“Repealing and replacing” Obamacare with market-oriented reforms has been the Republican mantra for years now. If you’re a long-time follower of this space, you know that we’re skeptical that Obamacare will ever be repealed, GOP slogans to the contrary. Today, however, a trio of experienced Senate Republicans—Tom Coburn (Okla.), Richard Burr (N.C.), and Orrin Hatch (Utah)—have put forth the most thoughtful and constructive plan yet developed to repeal and replace Obamacare. The plan seeks to ensure that as many Americans have health coverage as Obamacare does. It’s a proposal grounded in the real-world tradeoffs that all serious reformers must make. Want to know how those tradeoffs might affect you? Read on.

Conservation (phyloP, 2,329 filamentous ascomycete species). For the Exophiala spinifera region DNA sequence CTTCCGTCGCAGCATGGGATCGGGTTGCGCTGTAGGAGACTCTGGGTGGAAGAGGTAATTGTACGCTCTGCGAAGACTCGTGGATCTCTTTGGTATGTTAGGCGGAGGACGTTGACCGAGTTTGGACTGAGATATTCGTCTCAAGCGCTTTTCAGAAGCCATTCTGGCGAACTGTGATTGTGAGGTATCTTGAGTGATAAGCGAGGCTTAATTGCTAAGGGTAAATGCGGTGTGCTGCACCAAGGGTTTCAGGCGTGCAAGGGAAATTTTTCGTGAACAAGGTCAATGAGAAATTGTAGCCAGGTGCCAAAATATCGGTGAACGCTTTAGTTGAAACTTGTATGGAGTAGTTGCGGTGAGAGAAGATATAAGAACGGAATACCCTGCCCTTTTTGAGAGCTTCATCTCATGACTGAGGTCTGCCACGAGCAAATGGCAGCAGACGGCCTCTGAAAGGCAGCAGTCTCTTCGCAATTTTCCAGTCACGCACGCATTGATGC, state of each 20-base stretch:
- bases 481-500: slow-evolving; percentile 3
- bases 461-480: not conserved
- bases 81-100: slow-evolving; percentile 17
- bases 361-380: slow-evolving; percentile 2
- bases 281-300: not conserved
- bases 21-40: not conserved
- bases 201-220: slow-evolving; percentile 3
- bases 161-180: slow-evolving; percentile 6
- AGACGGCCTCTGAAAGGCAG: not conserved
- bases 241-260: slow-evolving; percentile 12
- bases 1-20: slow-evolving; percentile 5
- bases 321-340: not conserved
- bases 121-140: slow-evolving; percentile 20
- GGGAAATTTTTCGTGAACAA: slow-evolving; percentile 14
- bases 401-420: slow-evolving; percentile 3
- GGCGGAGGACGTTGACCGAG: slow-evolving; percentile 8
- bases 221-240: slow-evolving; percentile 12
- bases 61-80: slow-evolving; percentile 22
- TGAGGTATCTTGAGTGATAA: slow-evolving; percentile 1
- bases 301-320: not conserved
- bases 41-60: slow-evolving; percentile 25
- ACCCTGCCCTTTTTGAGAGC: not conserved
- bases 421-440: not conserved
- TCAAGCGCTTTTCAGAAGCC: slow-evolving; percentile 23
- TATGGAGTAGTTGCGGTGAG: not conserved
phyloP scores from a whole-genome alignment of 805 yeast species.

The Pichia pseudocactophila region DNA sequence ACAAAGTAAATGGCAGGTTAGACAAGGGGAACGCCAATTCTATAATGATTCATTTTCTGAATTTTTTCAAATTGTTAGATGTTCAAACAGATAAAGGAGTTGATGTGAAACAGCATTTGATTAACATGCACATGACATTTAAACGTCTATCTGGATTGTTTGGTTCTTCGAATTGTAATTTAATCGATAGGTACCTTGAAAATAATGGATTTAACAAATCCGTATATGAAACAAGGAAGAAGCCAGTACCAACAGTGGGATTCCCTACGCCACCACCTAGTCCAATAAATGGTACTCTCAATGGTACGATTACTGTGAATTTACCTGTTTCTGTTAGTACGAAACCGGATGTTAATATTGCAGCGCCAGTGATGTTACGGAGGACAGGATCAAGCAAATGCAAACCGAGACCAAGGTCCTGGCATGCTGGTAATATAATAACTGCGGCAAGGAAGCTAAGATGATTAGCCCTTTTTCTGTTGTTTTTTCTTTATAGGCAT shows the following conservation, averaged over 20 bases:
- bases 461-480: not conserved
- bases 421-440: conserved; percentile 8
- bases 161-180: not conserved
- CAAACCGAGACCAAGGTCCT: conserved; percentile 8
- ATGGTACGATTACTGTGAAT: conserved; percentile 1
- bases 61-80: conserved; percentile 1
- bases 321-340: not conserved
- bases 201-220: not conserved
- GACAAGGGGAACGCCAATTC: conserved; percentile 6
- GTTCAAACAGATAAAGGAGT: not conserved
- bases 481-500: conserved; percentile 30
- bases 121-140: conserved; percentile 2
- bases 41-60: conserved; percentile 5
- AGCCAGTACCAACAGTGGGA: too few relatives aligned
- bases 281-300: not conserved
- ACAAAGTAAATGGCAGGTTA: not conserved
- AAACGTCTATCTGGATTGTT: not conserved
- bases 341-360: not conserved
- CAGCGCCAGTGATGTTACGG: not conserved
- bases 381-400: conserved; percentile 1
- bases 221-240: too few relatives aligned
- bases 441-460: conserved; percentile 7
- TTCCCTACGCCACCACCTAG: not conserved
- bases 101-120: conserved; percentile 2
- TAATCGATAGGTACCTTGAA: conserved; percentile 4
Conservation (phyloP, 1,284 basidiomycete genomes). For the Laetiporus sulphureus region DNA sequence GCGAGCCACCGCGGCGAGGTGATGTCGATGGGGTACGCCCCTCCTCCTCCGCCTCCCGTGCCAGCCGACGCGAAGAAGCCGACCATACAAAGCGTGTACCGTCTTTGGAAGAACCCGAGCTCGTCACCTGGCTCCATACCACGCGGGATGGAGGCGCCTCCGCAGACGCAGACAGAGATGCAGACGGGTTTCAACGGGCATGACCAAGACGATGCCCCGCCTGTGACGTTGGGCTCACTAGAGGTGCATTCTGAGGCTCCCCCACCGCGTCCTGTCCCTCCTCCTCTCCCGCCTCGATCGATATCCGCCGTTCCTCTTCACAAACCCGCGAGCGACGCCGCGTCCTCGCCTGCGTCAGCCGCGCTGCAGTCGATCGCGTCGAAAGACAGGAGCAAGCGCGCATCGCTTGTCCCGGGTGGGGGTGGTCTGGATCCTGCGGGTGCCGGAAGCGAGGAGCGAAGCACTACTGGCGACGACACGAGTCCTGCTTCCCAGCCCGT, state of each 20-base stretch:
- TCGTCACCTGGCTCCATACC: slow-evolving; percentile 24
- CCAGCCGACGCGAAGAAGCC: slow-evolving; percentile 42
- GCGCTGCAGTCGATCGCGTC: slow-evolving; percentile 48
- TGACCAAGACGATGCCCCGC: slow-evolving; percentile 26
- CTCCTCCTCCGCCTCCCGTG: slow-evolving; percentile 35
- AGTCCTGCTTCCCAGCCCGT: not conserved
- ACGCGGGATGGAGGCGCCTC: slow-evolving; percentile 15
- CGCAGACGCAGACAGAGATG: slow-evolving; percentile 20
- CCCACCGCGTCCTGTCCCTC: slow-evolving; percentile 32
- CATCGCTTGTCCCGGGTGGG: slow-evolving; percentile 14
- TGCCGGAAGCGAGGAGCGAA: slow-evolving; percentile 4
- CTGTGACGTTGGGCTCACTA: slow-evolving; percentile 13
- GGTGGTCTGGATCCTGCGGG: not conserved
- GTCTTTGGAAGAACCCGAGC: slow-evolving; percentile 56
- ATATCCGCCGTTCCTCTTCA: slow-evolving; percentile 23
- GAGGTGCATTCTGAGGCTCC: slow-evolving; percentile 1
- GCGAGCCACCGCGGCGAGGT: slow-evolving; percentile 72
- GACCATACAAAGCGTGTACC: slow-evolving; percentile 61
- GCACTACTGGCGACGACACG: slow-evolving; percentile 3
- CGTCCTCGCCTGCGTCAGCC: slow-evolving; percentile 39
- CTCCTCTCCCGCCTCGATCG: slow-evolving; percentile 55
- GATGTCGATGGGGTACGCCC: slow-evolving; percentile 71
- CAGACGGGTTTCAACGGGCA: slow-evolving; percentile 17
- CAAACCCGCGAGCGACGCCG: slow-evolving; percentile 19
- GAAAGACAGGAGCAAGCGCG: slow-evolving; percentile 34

Republicans have long been complacent about health reform
Republicans are united in their opposition to President Obama’s health law. But they are far from united as to what reforms they would seek in its stead.
Much of the Republican base—what some people call the Tea Party—would be just fine with repealing Obamacare and calling it a day. The vast majority of the Republican base is employed or retired; these active GOP primary voters are sometimes unaware of the degree to which their health coverage is heavily subsidized by the tax code (more than $300 billion a year, in the case of the tax exclusion for employer-sponsored coverage) or financed by the government (more than $750 billion a year in Medicare spending).